Lenses for Tree Traversals Redux
Previously I wrote about how you can use explicit Traversal
s from lens
to simplify some aspects of tree manipulation.
I recently had another win using this, so here’s another case study!
It also provides a better example for when you want to fold over things than the previous post had.
Same setup:
{# LANGUAGE LambdaCase #}
{# LANGUAGE DeriveFunctor #}
{# LANGUAGE DeriveTraversable #}
{# LANGUAGE RankNTypes #}
{# LANGUAGE TemplateHaskell #}
module LensesForTreeTraversalsRedux where
import Control.Lens
import Data.Maybe (fromMaybe)
import qualified Data.Set as S
import Data.Set.Lens (setOf)
import qualified Data.MultiSet as MS
type Name = String
data Type = IntegerType  FunType Type Type
data Term =
Var Name
 Lam Name Type Term
 App Term Term
 Plus Term Term
 Constant Integer
 We defined this last time, but we'll want it again.
termSubterms :: Traversal' Term Term
termSubterms f = \case
Lam n ty t > Lam n ty <$> f t
App t1 t2 > App <$> f t1 <*> f t2
Plus t1 t2 > Plus <$> f t1 <*> f t2
x > pure x
Traversing free variables
I noticed that we had a freevariable function that produced a set of free variables, like so:
freeVarsSet :: Term > S.Set Name
freeVarsSet = go mempty
where
 Use a set to keep track of the bound names as we recurse
go bound = \case
Var n > if n `S.member` bound then mempty else S.singleton n
Lam n _ t > go (S.insert n bound) t
App t1 t2 > go bound t1 <> go bound t2
Plus t1 t2 > go bound t1 <> go bound t2
Constant _ > mempty
This is perfectly fine, except I found myself wanting occurrence counts, that is, I wanted a multiset not a set.
It’s easy enough to write the corresponding function to produce a multiset, or to modify the existing one (we can throw away the counts to get a set), but it seems like there should be some common logic here.
Really what I want is to have a Fold
over the free variables.
Then I can use the Fold
to get a set or a multiset or whatever!
How do you write a custom Fold
?
I’m never really sure with custom optics so I just default to writing them explicitly as functiontransformers.
In this case that works out well, since we want to continue passing down the set of bound variables explicitly as we recurse.^{1}
freeVars = go mempty
where
go bound f = \case
Var n > Var <$> (if n `S.member` bound then pure n else f n)
Lam n ty t > Lam n ty <$> go (S.insert n bound) f t
 This is a bit clever: we can reuse our existing subterm
 traversal to cover the boring cases generically!
t > (termSubterms . go bound) f t
Okay, so this should be a Fold
, right?
In fact, we accidentally did better, its a Traversal
(we’ll use that fact in a bit)!
freeVars :: Traversal' Term Name
Now we can write our free variable accumulations very easily.
 copied from the definition of 'setOf', it's identical just with a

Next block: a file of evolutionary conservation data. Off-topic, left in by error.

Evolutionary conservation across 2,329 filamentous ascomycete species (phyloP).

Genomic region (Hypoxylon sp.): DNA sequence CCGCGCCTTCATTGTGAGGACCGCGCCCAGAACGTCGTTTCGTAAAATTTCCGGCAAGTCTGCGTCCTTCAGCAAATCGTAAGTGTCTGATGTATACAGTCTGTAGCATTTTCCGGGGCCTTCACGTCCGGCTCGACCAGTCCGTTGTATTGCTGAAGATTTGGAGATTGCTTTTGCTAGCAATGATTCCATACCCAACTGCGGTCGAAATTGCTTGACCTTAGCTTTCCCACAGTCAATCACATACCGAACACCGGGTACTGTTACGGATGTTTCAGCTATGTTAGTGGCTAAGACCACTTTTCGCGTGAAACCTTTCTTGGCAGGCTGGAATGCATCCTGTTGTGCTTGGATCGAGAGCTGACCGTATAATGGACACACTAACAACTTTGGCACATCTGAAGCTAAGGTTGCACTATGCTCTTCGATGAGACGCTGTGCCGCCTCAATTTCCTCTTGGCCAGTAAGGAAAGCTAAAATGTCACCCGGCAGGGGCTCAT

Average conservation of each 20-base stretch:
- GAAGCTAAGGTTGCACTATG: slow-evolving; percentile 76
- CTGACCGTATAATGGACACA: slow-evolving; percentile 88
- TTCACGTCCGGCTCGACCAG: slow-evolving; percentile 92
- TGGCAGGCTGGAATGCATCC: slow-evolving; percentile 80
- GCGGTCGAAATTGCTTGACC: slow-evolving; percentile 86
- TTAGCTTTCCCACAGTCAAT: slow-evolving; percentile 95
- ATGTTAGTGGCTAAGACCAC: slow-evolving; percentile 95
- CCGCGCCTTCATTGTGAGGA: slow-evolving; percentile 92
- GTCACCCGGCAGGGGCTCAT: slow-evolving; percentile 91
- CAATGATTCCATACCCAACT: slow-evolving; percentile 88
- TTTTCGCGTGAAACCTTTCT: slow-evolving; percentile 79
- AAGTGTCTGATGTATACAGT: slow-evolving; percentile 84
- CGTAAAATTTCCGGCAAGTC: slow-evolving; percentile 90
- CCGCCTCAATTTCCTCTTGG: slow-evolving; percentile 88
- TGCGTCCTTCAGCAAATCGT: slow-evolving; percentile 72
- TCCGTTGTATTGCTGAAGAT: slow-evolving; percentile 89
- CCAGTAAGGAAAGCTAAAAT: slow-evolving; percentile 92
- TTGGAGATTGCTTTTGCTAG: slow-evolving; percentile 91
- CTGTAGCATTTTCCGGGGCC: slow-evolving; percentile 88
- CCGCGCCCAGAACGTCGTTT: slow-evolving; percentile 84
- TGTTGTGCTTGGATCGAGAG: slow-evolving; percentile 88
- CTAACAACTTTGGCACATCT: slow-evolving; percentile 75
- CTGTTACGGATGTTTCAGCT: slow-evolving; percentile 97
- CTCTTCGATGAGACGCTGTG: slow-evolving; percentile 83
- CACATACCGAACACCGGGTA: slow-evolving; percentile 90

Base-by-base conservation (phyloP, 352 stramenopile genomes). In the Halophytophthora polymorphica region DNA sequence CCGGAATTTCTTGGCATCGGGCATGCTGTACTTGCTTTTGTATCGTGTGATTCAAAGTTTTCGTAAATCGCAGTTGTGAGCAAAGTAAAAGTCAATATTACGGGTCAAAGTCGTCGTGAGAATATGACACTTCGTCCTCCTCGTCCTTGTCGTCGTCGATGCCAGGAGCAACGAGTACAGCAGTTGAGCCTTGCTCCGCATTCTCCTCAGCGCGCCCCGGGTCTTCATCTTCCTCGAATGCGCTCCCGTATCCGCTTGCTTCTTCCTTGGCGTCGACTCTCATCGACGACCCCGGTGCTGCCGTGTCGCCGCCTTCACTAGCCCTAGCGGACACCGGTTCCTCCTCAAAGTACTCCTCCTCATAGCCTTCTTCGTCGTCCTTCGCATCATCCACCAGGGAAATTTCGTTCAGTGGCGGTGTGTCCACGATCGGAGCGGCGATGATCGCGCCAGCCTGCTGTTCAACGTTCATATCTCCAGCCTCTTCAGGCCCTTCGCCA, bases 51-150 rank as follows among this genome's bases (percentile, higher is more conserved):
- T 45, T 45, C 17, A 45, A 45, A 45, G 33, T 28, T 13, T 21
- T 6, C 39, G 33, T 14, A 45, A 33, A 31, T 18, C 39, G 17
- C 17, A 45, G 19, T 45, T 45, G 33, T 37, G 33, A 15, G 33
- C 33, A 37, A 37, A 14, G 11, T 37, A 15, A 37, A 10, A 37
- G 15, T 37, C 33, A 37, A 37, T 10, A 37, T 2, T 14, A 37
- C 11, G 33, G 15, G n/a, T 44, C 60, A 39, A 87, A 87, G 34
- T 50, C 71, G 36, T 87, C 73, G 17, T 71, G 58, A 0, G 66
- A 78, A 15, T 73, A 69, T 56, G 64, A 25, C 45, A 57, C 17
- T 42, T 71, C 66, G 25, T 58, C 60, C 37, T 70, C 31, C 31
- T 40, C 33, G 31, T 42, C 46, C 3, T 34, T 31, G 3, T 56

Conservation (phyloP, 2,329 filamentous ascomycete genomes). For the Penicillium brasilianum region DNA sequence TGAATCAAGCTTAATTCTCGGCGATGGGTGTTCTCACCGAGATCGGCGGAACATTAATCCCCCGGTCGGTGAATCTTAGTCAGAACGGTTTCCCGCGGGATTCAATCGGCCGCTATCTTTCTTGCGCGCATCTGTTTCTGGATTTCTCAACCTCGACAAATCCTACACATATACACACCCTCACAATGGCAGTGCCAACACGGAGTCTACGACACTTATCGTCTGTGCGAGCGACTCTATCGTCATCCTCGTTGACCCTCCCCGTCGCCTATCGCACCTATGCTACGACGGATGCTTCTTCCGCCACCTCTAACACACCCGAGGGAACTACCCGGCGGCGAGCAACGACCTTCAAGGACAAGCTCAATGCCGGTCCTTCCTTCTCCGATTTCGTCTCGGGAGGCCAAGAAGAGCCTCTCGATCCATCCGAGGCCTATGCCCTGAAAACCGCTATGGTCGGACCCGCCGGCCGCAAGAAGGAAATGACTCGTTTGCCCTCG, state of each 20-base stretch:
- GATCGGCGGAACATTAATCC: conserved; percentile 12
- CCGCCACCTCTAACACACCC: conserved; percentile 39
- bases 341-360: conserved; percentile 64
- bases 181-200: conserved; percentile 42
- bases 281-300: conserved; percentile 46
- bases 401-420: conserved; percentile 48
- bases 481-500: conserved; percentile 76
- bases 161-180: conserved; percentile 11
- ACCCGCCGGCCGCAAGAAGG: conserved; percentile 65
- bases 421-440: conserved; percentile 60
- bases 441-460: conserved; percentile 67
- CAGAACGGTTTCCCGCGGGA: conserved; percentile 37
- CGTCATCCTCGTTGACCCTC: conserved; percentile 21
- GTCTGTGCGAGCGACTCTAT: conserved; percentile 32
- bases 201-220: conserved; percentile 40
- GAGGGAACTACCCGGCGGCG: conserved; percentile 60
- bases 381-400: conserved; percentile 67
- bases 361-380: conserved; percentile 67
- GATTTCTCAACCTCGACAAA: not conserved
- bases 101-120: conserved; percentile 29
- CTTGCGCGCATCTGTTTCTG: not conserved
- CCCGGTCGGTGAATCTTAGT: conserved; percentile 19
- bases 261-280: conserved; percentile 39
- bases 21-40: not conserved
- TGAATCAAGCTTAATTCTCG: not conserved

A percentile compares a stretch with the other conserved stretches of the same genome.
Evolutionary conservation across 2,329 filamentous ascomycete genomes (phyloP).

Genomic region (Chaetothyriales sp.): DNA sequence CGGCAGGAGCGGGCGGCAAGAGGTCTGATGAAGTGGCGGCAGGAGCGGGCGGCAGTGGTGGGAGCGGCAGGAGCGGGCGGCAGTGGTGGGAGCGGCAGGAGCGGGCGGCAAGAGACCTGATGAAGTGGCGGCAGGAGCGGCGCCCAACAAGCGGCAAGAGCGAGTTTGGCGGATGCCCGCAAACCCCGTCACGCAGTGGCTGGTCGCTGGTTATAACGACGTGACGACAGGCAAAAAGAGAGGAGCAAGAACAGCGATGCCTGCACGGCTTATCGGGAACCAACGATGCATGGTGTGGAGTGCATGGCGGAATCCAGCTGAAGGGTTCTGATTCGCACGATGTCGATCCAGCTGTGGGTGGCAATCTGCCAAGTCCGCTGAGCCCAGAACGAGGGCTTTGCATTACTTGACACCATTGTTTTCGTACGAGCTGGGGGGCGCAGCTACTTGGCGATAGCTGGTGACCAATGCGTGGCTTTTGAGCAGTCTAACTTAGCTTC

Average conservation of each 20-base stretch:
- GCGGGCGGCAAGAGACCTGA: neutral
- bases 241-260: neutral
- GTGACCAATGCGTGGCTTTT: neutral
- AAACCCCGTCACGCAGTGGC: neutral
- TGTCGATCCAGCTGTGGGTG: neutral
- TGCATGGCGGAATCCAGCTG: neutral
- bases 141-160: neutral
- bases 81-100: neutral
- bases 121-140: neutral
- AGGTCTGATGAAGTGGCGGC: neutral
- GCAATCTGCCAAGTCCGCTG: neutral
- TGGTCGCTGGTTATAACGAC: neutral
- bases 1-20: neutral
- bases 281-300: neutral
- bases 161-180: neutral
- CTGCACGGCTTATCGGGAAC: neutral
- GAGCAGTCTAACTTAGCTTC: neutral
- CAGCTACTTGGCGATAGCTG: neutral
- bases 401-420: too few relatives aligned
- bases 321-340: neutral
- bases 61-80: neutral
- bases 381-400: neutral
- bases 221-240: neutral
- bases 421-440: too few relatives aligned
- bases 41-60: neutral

different 'singleton'
  Create a 'MultiSet' from a 'Getter', 'Fold', etc.
multiSetOf :: Getting (MS.MultiSet a) s a > s > MS.MultiSet a
multiSetOf l = views l MS.singleton
freeVarsSet' :: Term > S.Set Name
freeVarsSet' = setOf freeVars
freeVarsMultiSet :: Term > MS.MultiSet Name
freeVarsMultiSet = multiSetOf freeVars
Naive substitution for free
The fact that we have a Traversal
means that we can do more than just fold, we can modify the targets of the traversal.
The obvious example that jumped out at me for a free variable traversal was naive (i.e. not captureavoiding) substitution.
That’s a process that takes every free variable occurrence, and replaces it with some new term.
However, what we have won’t quite work there, because freeVars
focuses on the Name
s themselves, and that’s not what we want to modify.
We need to focus on the corresponding Term
s.
freeVars' :: Traversal' Term Term
freeVars' = go mempty
where
go bound f = \case
 This time we apply `f` to the node itself, not the name
v@(Var n) > if n `S.member` bound then pure v else f v
Lam n ty t > Lam n ty <$> go (S.insert n bound) f t
t > (termSubterms . go bound) f t
 Thanks to the magic of lens, we can get back our original
 traversal by composing with a prism for the constructor,
 so we're still able to avoid duplicating the traversal code.
makePrisms ''Term
freeVarNames :: Traversal' Term Name
freeVarNames = freeVars' . _Var
Now we can actually write our naive substitution function, by just saying what we want to do at each of the nodes corresponding to a free variable.
substitute :: (Name > Maybe Term) > Term > Term
substitute subst = over freeVars' $ \case
v@(Var n) > fromMaybe v (subst n)
t > t
 Oh, you want an effectful substitution function so you can generate
 fresh names while substituting?
substituteM :: Applicative f => (Name > f (Maybe Term)) > Term > f Term
substituteM subst = traverseOf freeVars' $ \case
v@(Var n) > fromMaybe v <$> subst n
t > pure t
As it turned out, I already had both of these functions in the codebase written explicitly. So I got to delete them too. Pretty neat.
The thing I find especially cool about this is how it brings the code closer to the conceptual expression of the algorithm. How do you do naive substitution? You apply the substitution function to each free variable! Lenses let us talk about ‘each free variable’ in a very usable way, which is nice.

Isn’t this secretly running in
ReaderT f (Set Name)
? Yes, and you can make that work out… but I couldn’t work out how to do it simply, so in this case I just stuck with a boring function argument. ↩